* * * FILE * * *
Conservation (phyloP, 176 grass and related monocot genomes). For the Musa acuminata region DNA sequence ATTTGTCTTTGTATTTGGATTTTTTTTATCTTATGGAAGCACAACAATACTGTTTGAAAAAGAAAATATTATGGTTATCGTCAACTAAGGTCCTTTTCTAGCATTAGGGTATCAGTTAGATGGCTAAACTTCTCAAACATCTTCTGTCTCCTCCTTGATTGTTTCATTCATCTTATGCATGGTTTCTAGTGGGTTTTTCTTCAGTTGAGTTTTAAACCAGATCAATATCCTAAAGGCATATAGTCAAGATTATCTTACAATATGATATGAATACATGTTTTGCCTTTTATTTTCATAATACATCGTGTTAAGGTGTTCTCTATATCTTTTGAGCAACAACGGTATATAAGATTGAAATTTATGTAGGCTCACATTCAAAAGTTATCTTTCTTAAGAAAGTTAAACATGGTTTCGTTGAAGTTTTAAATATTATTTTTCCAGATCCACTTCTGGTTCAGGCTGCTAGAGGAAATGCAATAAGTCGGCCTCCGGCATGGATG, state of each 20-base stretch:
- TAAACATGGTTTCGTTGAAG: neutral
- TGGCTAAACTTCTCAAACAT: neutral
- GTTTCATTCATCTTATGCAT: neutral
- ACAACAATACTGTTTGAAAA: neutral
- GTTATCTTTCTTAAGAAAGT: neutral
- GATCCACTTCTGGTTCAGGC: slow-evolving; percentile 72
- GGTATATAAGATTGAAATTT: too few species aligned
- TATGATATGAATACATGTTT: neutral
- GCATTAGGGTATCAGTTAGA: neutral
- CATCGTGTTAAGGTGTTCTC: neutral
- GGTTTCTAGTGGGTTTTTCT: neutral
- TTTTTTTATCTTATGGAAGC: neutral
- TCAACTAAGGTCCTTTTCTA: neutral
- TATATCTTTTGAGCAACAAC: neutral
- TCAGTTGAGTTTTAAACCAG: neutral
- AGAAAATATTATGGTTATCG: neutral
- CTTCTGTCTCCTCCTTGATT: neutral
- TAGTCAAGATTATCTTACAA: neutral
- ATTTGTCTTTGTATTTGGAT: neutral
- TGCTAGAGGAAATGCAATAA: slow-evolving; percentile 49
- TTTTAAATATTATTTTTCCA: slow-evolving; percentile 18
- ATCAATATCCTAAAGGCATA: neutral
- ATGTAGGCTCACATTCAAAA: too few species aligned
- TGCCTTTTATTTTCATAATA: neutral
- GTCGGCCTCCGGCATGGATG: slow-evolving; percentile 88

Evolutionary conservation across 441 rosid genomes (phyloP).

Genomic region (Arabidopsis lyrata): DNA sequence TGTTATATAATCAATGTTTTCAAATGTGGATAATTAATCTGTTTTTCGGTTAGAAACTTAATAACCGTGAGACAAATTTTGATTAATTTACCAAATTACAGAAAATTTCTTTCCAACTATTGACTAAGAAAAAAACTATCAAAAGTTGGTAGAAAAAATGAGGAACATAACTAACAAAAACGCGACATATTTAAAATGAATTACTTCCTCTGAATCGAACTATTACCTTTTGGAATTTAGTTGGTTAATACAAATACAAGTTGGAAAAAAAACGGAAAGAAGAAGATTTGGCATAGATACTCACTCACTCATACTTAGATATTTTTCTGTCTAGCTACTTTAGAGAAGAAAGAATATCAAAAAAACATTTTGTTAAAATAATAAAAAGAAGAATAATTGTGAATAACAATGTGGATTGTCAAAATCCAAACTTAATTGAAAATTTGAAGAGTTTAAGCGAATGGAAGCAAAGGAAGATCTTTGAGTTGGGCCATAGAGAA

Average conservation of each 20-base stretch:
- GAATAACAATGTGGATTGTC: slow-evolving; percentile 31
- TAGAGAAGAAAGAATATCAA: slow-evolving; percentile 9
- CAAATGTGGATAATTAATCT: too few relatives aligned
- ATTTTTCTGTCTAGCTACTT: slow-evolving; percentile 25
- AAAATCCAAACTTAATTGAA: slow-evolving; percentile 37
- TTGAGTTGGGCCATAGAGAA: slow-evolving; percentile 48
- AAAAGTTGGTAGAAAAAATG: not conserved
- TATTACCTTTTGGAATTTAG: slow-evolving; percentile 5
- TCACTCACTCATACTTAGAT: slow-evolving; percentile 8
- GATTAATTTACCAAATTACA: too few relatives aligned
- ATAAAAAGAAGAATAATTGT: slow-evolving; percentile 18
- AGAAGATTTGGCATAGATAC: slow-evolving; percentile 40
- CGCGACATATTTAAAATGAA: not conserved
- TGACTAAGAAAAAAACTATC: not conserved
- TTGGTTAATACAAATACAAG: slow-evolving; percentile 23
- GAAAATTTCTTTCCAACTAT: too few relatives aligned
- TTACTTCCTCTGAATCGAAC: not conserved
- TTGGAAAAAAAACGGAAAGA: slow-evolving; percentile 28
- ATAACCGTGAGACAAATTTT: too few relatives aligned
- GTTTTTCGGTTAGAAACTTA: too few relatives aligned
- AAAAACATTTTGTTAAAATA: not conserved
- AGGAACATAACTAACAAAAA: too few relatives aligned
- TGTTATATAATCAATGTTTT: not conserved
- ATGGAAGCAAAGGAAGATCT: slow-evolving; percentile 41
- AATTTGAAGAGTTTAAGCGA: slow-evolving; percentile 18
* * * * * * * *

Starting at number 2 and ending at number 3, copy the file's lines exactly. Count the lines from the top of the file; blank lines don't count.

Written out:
- TAAACATGGTTTCGTTGAAG: neutral
- TGGCTAAACTTCTCAAACAT: neutral